And also according to the Wikipedia page on Irish mythology, there isn't a whole lot of the original literature specifically about Irish mythology still out there, but (and the following dates are our estimations and not Wikipedia's) you can still read a lot about it in plain old Irish Literature (written around 1000 AD), which is easier to find today than books about Irish Mythology (written about 1000 BC).
"The mythology of pre-Christian Ireland did not entirely survive the conversion to Christianity. However, much of it was preserved in medieval Irish literature, though it was shorn of its religious meanings. This literature represents the most extensive and best preserved of all the branches of Celtic mythology. Although many of the manuscripts have not survived and much more material was probably never committed to writing, there is enough remaining to enable the identification of distinct, if overlapping, cycles: the Mythological Cycle, the Ulster Cycle, the Fenian Cycle and the Historical Cycle. There are also a number of extant mythological texts that do not fit into any of the cycles. Additionally, there are a large number of recorded folk tales that, while not strictly mythological, feature personages from one or more of these four cycles... "
It then talks about the main sources for Irish mythology.
"The three main manuscript sources for Irish mythology are the late 11th/early 12th century Lebor na hUidre which is in the library of the Royal Irish Academy, the early 12th century Book of Leinster in the Library of Trinity College, Dublin, and the Rawlinson manuscript B 502 (Rawl.), housed in the Bodleian Library at Oxford University. Despite the dates of these sources, most of the material they contain predates their composition. The earliest of the prose can be dated on linguistic grounds to the 8th century, and some of the verse may be as old as the 6th century... "
What that all means, to us anyway, is that those are the books we have to get and read to verify the Irish mythology connections. We like reading the original literature on anything we research. We believe, the original source is always the best source.
Anyway, during Samhain,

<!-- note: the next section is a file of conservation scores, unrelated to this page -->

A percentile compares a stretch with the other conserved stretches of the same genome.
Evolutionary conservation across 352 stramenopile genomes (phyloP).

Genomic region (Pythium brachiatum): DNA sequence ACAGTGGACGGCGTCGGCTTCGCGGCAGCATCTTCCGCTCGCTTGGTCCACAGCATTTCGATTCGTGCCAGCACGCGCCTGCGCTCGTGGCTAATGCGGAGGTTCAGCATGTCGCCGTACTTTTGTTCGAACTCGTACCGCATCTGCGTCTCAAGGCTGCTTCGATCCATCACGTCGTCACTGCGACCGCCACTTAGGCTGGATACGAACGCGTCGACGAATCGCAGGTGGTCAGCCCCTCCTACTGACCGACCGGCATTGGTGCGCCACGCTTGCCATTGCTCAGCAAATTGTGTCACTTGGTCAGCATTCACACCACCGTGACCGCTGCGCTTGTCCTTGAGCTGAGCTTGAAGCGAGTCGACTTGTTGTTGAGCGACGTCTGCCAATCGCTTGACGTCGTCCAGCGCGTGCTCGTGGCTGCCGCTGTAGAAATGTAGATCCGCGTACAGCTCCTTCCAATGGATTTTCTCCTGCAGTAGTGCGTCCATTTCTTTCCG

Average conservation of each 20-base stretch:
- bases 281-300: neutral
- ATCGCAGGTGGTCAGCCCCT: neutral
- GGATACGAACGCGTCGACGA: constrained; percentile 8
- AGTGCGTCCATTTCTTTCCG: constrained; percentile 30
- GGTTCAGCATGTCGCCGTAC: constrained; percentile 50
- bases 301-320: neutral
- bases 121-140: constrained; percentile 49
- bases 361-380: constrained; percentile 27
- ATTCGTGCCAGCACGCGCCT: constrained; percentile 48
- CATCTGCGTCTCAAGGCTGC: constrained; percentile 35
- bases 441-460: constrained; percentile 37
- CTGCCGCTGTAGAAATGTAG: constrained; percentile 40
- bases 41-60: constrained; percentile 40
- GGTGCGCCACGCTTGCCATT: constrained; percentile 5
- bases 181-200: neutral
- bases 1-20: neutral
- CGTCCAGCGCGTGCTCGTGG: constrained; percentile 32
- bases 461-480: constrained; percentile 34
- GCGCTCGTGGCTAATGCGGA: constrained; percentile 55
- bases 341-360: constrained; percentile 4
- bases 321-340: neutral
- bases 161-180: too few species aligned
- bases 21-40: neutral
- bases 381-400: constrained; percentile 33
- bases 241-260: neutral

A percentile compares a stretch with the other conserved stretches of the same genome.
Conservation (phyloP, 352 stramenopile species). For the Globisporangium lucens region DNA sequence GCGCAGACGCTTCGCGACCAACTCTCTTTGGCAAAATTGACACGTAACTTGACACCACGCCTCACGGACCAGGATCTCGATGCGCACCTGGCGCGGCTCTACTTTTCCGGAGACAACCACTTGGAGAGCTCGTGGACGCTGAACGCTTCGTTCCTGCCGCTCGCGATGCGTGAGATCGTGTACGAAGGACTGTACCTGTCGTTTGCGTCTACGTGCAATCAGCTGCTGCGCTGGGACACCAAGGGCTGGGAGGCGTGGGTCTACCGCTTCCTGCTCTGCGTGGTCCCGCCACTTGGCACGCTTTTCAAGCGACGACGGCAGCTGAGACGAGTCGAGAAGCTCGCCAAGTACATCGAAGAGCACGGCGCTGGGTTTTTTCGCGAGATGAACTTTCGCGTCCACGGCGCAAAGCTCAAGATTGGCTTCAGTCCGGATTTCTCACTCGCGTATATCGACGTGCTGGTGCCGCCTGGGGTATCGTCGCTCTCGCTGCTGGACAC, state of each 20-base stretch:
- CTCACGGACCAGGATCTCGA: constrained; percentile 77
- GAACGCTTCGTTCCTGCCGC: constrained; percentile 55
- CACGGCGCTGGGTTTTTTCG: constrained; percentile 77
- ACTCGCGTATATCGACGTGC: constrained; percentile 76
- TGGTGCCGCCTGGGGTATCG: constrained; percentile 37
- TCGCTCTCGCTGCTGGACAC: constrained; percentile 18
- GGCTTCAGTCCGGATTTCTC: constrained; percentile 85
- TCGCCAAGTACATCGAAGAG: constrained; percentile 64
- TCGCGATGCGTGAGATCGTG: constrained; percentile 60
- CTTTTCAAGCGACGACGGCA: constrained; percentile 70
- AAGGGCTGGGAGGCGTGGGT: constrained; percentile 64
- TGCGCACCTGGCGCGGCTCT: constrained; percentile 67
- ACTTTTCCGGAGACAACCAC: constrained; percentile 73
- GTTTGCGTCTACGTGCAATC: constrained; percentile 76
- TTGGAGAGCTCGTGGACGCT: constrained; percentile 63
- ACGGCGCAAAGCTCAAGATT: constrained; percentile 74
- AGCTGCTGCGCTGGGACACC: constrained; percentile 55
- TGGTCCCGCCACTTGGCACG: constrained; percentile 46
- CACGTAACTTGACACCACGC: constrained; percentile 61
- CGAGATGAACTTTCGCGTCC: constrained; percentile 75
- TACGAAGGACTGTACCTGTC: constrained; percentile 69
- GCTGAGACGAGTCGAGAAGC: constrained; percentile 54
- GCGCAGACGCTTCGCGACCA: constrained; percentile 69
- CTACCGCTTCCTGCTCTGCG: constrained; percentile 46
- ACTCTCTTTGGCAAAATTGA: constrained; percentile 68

3,000 years Ireland Celtic tribes Rocky green fields Britain Northern France At the mercy of the elements celts asked to last day of the harvest first day Souls roamed the Earth November Samhain nights appease parade outskirts of village leave offerings attempt to keep the dead in their graves Samhain the best night of the year to predict the future since the Earth gave so much of itself to them, it only polite to offer something back mysterious celtic mounds were called fairy mounds romans hamona a festival to honor her conquered northern europe bringing the festival with it At the dawn of the millenium was dominated by paganism that was soon to change Constantine 4th century vision on the battlefield and converted to Christianity council of Nicea leaving fruits including apples out for offerings this is in fact where the tradition of bobbing for apples originated early christians attacked pagan beliefs which they saw as align with the forces of evil which were opposed to the forces of good Pope gregory I 600 AD turning them away from their paganism beliefs was not an easy task the pagan practices were grafted onto the practices of the church Nov 1 All Saints Day Oct 31, All Hallows Eve morphed into Halloween een being a bastardization of Eve 10th century one step further Nov 2 All Souls Day Cats, bats, owls (familiars) were the spiritual forms of witches worst of paganism was witchcraft 1400s witches were hunted down and punished 1486 Pope Innocent 8th wrote a book which proved a direct link between witches and the devil St Joan of Ark was also burned at the stake as a witch Guy Falke's day 1605 blow up the House of Lords Mexico's day of the dead celebration tell stories of the dead at gravesites 1517 catholic Church was undergoing immense changes Puritans in America were bitterly opposed to Halloween. Too pagan Early 1800s play parties halloween got its biggest boost when Irish began swelling the shores of America Late 19th century pumpkins were easier to carve than the turnip was in Ireland WWI broke out in 1919 newspapers began focusing on real news of substance rather than just for entertainment 1930s 1,000 windows broken in Queens on Halloween Halloween pranks kill 3 Anoka, Minnesota Halloween capital of the world first social halloween event Collages of junk on people's houses tp a house WWII second world war broke out giving out candy was frowned upon in many places, Halloween was canceled after the war this new geeration embraced halloween you could only win prizes from a local radio station if you were home by 30 minutes after the halloween party ended groups of contemporary covens (pagans) Halloween is one of their more important holidays If you cut an apple in half you can a representation of the 5-point star sacred symbol of the harvest is the apple Children began trick or treating and going to halloween parties 1970s, 80s Detroit thousands of buildings were set a fire orgy of arson devil's night 1970s rumours of razor blades and poisons in candy and fruit some razor blades were found but no one ever died children were poisoned, but not by strangers, but members of their own family Safety became a byword of Halloween popular culture (Hollywood) didn't help dispel those fears lately it's becoming more and more of an adult holiday haunted houses 2.5 billion dollars 2nd only to Christmas